Video: How’s it look?

Noah has arrived on Blu-ray sporting a reference-quality 1.85:1 AVC HD image. Like some other films in recent years, Noah uses a variety of sources for the film. The opening sequence is animated as are some scenes in the film, though the lion’s share of the film is live action.  Truthfully, there’s nothing I could really find to complain about here. I’d expected the film to be on a wider scale, but I’m sure that there were reasons for the flat aspect ratio. Still, the CGI is amazing, the “Watchers” look utterly realistic and the detail is second to none. We can see every gray whisker in Crowe’s beard, signs of actual aging from Jennifer Connelley and everything in between. Even with its robust running time of  137 minutes, the film’s visual quality isn’t compromised in the least. This is one to show off the HDTV with, folks as they’ve done it right.

Audio: How’s it sound?

The DTS HD Master Audio soundtrack is, in all truth, one of the best I’ve heard in quite some time. I think Pacific Rim was the last one that really made me turn around and say “Wow.” This is actually a 7.1 mix and I assure you that each and every channel is used and used efficiently. Vocals sound rich and thick, the “Watchers” voices seem to resonate through the surrounds and the flood scene is, well, on par with some of the best elements of surround sound that I’ve ever heard. I could go on and on, but I think the point has been made – this is an amazing sounding movie and one that won’t disappoint.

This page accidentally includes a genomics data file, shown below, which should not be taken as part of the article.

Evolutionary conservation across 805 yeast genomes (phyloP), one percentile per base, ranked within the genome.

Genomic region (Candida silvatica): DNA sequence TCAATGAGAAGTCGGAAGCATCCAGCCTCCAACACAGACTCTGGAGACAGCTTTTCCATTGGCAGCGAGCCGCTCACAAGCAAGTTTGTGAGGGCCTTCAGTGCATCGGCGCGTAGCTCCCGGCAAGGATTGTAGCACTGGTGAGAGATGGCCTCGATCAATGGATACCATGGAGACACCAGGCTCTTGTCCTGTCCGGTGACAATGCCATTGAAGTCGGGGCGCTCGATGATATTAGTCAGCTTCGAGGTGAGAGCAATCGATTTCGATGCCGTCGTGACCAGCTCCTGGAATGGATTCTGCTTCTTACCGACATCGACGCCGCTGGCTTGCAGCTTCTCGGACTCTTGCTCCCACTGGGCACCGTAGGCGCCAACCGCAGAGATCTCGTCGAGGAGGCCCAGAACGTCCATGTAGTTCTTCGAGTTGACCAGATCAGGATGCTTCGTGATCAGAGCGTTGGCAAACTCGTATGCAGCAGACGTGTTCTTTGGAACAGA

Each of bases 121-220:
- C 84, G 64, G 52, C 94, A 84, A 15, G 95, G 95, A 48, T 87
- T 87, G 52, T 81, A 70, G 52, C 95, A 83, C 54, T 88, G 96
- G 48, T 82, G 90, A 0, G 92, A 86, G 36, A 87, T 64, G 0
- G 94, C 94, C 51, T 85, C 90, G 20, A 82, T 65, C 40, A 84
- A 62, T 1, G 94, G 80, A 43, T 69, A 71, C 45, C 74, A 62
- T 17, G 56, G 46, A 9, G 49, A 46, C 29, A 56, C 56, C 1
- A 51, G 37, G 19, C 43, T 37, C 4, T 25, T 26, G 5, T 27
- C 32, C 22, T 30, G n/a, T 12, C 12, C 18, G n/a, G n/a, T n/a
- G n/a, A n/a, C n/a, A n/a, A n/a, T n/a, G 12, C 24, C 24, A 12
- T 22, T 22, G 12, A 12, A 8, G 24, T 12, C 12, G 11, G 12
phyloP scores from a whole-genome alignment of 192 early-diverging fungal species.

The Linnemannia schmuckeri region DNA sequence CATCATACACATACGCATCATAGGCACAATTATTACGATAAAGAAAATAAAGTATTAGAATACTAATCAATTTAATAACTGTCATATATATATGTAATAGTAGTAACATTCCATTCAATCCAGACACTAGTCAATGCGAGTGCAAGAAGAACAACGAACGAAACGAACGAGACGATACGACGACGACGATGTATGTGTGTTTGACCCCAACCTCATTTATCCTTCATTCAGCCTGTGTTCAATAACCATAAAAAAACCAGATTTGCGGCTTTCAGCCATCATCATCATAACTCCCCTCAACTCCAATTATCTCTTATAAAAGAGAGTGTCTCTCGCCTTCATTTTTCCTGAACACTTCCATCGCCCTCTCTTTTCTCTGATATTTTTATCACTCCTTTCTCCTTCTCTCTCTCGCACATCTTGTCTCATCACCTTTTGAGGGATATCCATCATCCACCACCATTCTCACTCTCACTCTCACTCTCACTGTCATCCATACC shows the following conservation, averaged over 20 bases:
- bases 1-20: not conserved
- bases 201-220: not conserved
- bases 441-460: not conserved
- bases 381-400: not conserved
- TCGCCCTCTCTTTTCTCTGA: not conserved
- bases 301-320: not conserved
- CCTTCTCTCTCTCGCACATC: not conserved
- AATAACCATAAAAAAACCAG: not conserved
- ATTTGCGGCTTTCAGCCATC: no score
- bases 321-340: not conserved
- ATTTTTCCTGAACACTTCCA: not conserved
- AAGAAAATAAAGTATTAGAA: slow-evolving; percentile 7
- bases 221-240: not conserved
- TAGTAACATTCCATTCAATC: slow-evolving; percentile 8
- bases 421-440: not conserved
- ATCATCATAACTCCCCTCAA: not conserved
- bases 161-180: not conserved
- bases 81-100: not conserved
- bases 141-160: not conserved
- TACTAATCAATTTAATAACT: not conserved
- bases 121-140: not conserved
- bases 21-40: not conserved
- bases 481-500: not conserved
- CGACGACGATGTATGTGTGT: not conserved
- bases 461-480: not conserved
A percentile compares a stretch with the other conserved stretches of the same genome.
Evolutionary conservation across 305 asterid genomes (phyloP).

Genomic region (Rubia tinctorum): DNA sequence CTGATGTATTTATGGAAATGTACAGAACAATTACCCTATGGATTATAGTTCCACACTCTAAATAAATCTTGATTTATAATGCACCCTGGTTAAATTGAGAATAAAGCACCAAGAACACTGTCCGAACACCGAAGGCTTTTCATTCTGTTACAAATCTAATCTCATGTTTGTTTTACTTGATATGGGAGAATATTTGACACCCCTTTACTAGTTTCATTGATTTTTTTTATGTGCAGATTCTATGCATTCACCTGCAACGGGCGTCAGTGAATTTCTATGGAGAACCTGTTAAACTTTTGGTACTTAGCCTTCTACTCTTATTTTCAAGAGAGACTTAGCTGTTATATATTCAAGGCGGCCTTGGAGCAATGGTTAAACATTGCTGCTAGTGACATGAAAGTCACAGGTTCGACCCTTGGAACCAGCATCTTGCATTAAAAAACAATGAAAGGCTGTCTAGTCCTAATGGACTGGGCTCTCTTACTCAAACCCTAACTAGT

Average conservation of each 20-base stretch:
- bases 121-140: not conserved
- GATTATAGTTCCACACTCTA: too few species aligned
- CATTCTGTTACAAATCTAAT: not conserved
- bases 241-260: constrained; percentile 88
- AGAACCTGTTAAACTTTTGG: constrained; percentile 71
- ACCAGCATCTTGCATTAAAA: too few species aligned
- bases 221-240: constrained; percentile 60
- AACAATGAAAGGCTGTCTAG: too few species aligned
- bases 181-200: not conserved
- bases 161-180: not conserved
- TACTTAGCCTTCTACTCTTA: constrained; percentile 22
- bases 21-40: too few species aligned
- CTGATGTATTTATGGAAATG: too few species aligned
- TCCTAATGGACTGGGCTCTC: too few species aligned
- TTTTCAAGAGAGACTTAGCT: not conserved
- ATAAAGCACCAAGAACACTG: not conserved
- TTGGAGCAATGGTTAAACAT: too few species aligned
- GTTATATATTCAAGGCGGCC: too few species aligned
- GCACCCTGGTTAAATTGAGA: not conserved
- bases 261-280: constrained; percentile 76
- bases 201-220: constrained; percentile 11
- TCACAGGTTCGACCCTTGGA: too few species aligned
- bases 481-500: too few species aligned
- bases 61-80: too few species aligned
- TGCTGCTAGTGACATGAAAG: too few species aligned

Supplements: What are the extras?

Paramount sent Noah to me encased in a wooden ark that housed the Blu-ray. Granted I realize that’s not an option that’s available in stores, but I figured I’d mention it nonetheless. Unfortunately there aren’t a lot to choose from, but those that are included are rather informative.

Blu-ray Exclusives

  • Iceland: Extreme Beauty – There aren’t many places on Earth that have the stunning, awe-inspiring beauty that Iceland has and with this featurette, we get a look at some of the locales used in the film as well as some behind the scenes footage from the set.
  • The Ark Exterior: A Battle for 300 Cubits – This contains more footage of Iceland, but as the title suggests, this one pays particular attention to the actual construction of the ark as well as the film’s final scene.
  • The Ark Interior: Animals Two by Two – While this doesn’t pertain to the animals, per se, we do get a little more insight into the ark and some of the elements that made the scenes/film work so well.